bernie

Bernie Sanders is running! Now, let’s get him a theme song

Paging Matthew Grimm.

Bernie is in. And I’m in for Bernie.

One of the first things I thought was that the campaign needs a song. Maybe two. It needs an artist, one of us. There are many candidates. Jason Isbell comes to mind. So does Jeffrey Dean Foster. And maybe Paul Lewis. Or The Lost Patrol or The Blueflowers. Or Don Dixon. You know, non-corporate artists.

I don’t know. But off the top of my head, I have a few ideas for the kind of thing we’re looking for. Like “Real Americans” by Matt Grimm.

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Half-measures won’t fix Social Security

The GOP just isn’t trying hard enough

Today, Robert Reich had this to say on Facebook:

“Jeb Bush, Chris Christie, and other Republican hopefuls are already pushing to raise the eligibility age for Social Security to 69 – which their big-business Republican donors have been urging for years.”

This is the kind of tepid thinking that lets those lazy olds off the hook way too easily. Continue reading

CATEGORY: Guns

Rights and reasoning from first principles

I think both sides need to go back to the drawing table

I just saw a video that left me in a bit of a quandary. Unfortunately, it’s embedded in a Facebook post, so I’ll just have to link to it here rather than display it. The premise is simple enough. Kroger apparently permits open carry of firearms, at least in jurisdictions where that is legal. Upset gun control advocates would like Kroger to stop this practice.

Fair enough on its face. People want things to be different. They’re exercising their right to free speech to put pressure on the company. Fine.

Here’s what gets me though. Continue reading

Hillary announces, Progressives already getting thrown under bus

It’s not even damned if we do, damned if we don’t. It’s just damned.

Of course you’ve probably heard that Hillary has finally announced, on Twitter no less.

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WordsDay: Literature

The Fog of War: Remarque’s All Quiet on the Western Front…

“And men will not understand us…and the war will be forgotten  – and the generation that has grown up after us will be strange to us and push us aside. We will be superfluous even to ourselves…the years will pass by and we shall fall into ruin.” – Erich Maria Remarque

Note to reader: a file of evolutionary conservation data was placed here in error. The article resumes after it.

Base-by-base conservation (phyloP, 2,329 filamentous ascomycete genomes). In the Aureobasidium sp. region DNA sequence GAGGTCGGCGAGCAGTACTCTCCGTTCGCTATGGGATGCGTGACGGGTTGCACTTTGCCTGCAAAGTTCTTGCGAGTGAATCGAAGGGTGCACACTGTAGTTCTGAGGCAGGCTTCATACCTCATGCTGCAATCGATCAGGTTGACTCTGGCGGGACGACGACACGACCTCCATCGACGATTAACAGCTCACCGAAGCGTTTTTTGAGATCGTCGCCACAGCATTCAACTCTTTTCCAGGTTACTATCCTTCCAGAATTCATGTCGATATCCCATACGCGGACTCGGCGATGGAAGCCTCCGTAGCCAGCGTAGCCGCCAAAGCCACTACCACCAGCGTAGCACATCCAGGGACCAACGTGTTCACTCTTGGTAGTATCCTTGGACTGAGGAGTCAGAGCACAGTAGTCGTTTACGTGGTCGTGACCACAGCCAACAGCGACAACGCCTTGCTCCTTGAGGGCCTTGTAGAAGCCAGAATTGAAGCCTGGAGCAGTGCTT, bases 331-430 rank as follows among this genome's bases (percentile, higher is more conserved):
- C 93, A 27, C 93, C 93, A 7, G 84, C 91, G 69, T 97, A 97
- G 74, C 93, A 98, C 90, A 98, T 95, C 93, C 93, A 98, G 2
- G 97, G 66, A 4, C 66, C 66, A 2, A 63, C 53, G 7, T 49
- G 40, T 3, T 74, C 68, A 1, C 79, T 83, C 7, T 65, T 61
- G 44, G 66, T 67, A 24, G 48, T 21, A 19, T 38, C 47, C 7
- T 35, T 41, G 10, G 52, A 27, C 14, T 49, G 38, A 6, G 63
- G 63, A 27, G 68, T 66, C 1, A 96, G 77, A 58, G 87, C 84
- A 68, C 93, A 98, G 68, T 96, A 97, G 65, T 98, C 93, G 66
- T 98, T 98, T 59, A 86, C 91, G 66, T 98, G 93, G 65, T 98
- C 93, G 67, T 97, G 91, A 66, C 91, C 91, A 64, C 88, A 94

All Quiet on the Western Front by Erich Maria Remarque (image courtesy Goodreads)

It is often called the greatest war novel of all time.

Erich Maria Remarque’s depiction of the horror of an ordinary soldier’s life in World War I,  All Quiet on the Western Front, is a work of great power that haunts one long after one has completed it. Like other great examiners of war from Grimmelshausen to Stephen Crane to Norman Mailer to Kevin Powers, Remarque has the skill to give us the psychological horror of being lost on the battlefield – and lost at home.

What sets Remarque’s novel apart, of course, is that it is told from the point of view of an “enemy” soldier, Paul Baumer, a private in the German Imperial Army. (Simplicius, the hero of Grimmelshausen’s novel, is German, too. But since the Thirty Years’ War is only vague European history to Americans, one can safely assume that his nationality is not a matter of controversy.) One of the revelations, in fact, of All Quiet on the Western Front is the discovery that the ordinary German soldier felt much the same as the ordinary British soldier, the ordinary French soldier, the ordinary Russian soldier, the ordinary American soldier: like a pawn being moved – and sacrificed – without regard for his humanity. Ordinary people’s lives don’t count to the rich and powerful who believe themselves masters of history.

Ça plus change, etc…. Continue reading

ArtSunday: LIterature

Hermann Hesse’s Demian: The Quest for the Self

“I wanted only to try to live in accord with the promptings which came from my true self. Why was that so very difficult?” Hermann Hesse

Demian by Hermann Hesse (image courtesy Goodreads)

We turn in this next essay from the subtle, Zen inflected musings of Kawabata to another Nobelist, this one a lifelong yearning seeker of self understanding. In the original 2015 reading list I had chosen Hesse’s novel describing an artist’s search for spiritual fulfillment, Rosshalde, as my selection from the novelist whose lasting reputation owes as much to his adoption as spokesperson by the Boomer generation (a mistaken adoption) as to his literary merit (which is real). Instead, when it came time to pull Rosshalde from the shelf, I took it down and thought about how many times I’ve read Siddhartha which is a better treatment of the same themes as the earlier novel. Instead, I pulled out the Hesse novel next to Rosshalde, the lesser known and equally fascinating bildungsroman, Demian.

It turned out to be an interesting choice. I had not read Demian for many years, at least since the mid-seventies. Like most of my generation, I’d read Steppenwolf and Siddhartha as an undergraduate, taken in by the mystique attached to both books: in the case of the former, the “magic theater” section that suggests psychedelia (though there is no proof anywhere that Hesse ever used drugs) and in the latter its fable like retelling of the life of the Buddha. Both were, of course, very groovy, read in those heady times. But by the time I came to Demian I was a young teacher and part-time graduate student and had learned a bit more about the author Hesse besides that he wrote groovy books. I approached this tale of a youth’s search for self understanding, self confidence, and self acceptance in a more critical fashion. My assessment from that reading was that the novel was simply a quest narrative wrapped up in a bildungsroman.